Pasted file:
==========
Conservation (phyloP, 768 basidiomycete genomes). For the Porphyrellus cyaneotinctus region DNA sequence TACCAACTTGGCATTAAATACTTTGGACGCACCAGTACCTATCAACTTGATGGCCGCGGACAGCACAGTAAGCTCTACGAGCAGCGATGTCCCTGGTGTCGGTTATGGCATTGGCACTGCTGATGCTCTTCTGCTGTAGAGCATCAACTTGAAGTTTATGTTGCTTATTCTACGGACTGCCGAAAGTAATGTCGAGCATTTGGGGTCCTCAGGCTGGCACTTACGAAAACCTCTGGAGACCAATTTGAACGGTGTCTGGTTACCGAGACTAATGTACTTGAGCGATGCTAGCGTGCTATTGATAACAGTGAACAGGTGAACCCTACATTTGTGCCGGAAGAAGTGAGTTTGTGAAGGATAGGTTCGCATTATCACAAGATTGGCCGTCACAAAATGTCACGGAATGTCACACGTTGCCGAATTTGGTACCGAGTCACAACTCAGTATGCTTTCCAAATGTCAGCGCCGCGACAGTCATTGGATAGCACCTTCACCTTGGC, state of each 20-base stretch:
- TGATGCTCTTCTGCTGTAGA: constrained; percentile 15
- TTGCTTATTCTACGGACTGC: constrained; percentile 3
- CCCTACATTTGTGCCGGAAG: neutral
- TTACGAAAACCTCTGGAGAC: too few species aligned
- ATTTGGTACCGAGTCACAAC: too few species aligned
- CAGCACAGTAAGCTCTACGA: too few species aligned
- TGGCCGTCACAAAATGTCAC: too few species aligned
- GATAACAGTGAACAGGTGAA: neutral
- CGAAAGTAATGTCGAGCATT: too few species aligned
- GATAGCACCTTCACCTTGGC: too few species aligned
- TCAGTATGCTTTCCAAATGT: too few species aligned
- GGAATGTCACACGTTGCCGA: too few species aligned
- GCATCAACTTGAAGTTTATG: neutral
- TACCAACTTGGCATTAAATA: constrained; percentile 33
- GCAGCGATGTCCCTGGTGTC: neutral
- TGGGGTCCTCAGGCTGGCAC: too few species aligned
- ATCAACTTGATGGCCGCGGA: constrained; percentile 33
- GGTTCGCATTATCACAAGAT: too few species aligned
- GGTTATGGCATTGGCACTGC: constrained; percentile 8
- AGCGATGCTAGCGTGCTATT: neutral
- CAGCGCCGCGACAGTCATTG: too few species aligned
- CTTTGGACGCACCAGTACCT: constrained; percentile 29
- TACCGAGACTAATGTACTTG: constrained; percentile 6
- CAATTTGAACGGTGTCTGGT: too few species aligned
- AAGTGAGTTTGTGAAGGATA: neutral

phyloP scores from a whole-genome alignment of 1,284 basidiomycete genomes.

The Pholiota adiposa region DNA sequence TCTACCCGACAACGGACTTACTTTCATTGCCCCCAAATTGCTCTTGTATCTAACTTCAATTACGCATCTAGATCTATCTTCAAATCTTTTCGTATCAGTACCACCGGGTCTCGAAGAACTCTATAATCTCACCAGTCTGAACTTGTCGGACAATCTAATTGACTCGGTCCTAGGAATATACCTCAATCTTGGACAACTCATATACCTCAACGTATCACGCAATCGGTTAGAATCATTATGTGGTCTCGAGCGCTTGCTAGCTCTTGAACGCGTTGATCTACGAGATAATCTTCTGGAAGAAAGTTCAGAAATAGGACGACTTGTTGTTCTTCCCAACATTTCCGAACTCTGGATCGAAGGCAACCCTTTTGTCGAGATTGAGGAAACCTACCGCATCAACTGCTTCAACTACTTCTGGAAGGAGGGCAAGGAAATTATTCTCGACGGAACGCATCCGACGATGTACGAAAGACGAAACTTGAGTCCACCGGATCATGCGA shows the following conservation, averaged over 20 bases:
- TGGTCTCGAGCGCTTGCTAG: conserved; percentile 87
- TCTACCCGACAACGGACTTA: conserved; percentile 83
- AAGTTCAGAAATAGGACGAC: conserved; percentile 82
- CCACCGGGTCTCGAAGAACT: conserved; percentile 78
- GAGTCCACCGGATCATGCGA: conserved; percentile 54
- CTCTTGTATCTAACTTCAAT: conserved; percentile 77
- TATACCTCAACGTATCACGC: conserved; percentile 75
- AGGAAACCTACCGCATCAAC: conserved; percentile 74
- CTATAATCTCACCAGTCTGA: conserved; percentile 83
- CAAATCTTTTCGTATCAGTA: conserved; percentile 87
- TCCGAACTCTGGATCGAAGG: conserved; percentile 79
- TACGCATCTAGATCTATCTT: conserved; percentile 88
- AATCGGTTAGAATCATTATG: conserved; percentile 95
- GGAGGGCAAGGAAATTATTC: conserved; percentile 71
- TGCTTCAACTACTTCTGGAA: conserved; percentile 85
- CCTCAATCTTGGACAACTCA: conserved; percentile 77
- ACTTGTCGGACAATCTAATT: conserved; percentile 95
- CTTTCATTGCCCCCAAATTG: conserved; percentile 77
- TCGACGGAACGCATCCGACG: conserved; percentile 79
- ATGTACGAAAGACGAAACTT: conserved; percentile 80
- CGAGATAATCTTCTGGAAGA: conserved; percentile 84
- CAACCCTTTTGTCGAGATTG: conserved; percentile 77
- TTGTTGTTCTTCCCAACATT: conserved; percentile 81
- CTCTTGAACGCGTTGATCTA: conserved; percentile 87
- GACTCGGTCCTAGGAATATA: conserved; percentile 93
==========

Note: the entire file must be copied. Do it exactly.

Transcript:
Conservation (phyloP, 768 basidiomycete genomes). For the Porphyrellus cyaneotinctus region DNA sequence TACCAACTTGGCATTAAATACTTTGGACGCACCAGTACCTATCAACTTGATGGCCGCGGACAGCACAGTAAGCTCTACGAGCAGCGATGTCCCTGGTGTCGGTTATGGCATTGGCACTGCTGATGCTCTTCTGCTGTAGAGCATCAACTTGAAGTTTATGTTGCTTATTCTACGGACTGCCGAAAGTAATGTCGAGCATTTGGGGTCCTCAGGCTGGCACTTACGAAAACCTCTGGAGACCAATTTGAACGGTGTCTGGTTACCGAGACTAATGTACTTGAGCGATGCTAGCGTGCTATTGATAACAGTGAACAGGTGAACCCTACATTTGTGCCGGAAGAAGTGAGTTTGTGAAGGATAGGTTCGCATTATCACAAGATTGGCCGTCACAAAATGTCACGGAATGTCACACGTTGCCGAATTTGGTACCGAGTCACAACTCAGTATGCTTTCCAAATGTCAGCGCCGCGACAGTCATTGGATAGCACCTTCACCTTGGC, state of each 20-base stretch:
- TGATGCTCTTCTGCTGTAGA: constrained; percentile 15
- TTGCTTATTCTACGGACTGC: constrained; percentile 3
- CCCTACATTTGTGCCGGAAG: neutral
- TTACGAAAACCTCTGGAGAC: too few species aligned
- ATTTGGTACCGAGTCACAAC: too few species aligned
- CAGCACAGTAAGCTCTACGA: too few species aligned
- TGGCCGTCACAAAATGTCAC: too few species aligned
- GATAACAGTGAACAGGTGAA: neutral
- CGAAAGTAATGTCGAGCATT: too few species aligned
- GATAGCACCTTCACCTTGGC: too few species aligned
- TCAGTATGCTTTCCAAATGT: too few species aligned
- GGAATGTCACACGTTGCCGA: too few species aligned
- GCATCAACTTGAAGTTTATG: neutral
- TACCAACTTGGCATTAAATA: constrained; percentile 33
- GCAGCGATGTCCCTGGTGTC: neutral
- TGGGGTCCTCAGGCTGGCAC: too few species aligned
- ATCAACTTGATGGCCGCGGA: constrained; percentile 33
- GGTTCGCATTATCACAAGAT: too few species aligned
- GGTTATGGCATTGGCACTGC: constrained; percentile 8
- AGCGATGCTAGCGTGCTATT: neutral
- CAGCGCCGCGACAGTCATTG: too few species aligned
- CTTTGGACGCACCAGTACCT: constrained; percentile 29
- TACCGAGACTAATGTACTTG: constrained; percentile 6
- CAATTTGAACGGTGTCTGGT: too few species aligned
- AAGTGAGTTTGTGAAGGATA: neutral

phyloP scores from a whole-genome alignment of 1,284 basidiomycete genomes.

The Pholiota adiposa region DNA sequence TCTACCCGACAACGGACTTACTTTCATTGCCCCCAAATTGCTCTTGTATCTAACTTCAATTACGCATCTAGATCTATCTTCAAATCTTTTCGTATCAGTACCACCGGGTCTCGAAGAACTCTATAATCTCACCAGTCTGAACTTGTCGGACAATCTAATTGACTCGGTCCTAGGAATATACCTCAATCTTGGACAACTCATATACCTCAACGTATCACGCAATCGGTTAGAATCATTATGTGGTCTCGAGCGCTTGCTAGCTCTTGAACGCGTTGATCTACGAGATAATCTTCTGGAAGAAAGTTCAGAAATAGGACGACTTGTTGTTCTTCCCAACATTTCCGAACTCTGGATCGAAGGCAACCCTTTTGTCGAGATTGAGGAAACCTACCGCATCAACTGCTTCAACTACTTCTGGAAGGAGGGCAAGGAAATTATTCTCGACGGAACGCATCCGACGATGTACGAAAGACGAAACTTGAGTCCACCGGATCATGCGA shows the following conservation, averaged over 20 bases:
- TGGTCTCGAGCGCTTGCTAG: conserved; percentile 87
- TCTACCCGACAACGGACTTA: conserved; percentile 83
- AAGTTCAGAAATAGGACGAC: conserved; percentile 82
- CCACCGGGTCTCGAAGAACT: conserved; percentile 78
- GAGTCCACCGGATCATGCGA: conserved; percentile 54
- CTCTTGTATCTAACTTCAAT: conserved; percentile 77
- TATACCTCAACGTATCACGC: conserved; percentile 75
- AGGAAACCTACCGCATCAAC: conserved; percentile 74
- CTATAATCTCACCAGTCTGA: conserved; percentile 83
- CAAATCTTTTCGTATCAGTA: conserved; percentile 87
- TCCGAACTCTGGATCGAAGG: conserved; percentile 79
- TACGCATCTAGATCTATCTT: conserved; percentile 88
- AATCGGTTAGAATCATTATG: conserved; percentile 95
- GGAGGGCAAGGAAATTATTC: conserved; percentile 71
- TGCTTCAACTACTTCTGGAA: conserved; percentile 85
- CCTCAATCTTGGACAACTCA: conserved; percentile 77
- ACTTGTCGGACAATCTAATT: conserved; percentile 95
- CTTTCATTGCCCCCAAATTG: conserved; percentile 77
- TCGACGGAACGCATCCGACG: conserved; percentile 79
- ATGTACGAAAGACGAAACTT: conserved; percentile 80
- CGAGATAATCTTCTGGAAGA: conserved; percentile 84
- CAACCCTTTTGTCGAGATTG: conserved; percentile 77
- TTGTTGTTCTTCCCAACATT: conserved; percentile 81
- CTCTTGAACGCGTTGATCTA: conserved; percentile 87
- GACTCGGTCCTAGGAATATA: conserved; percentile 93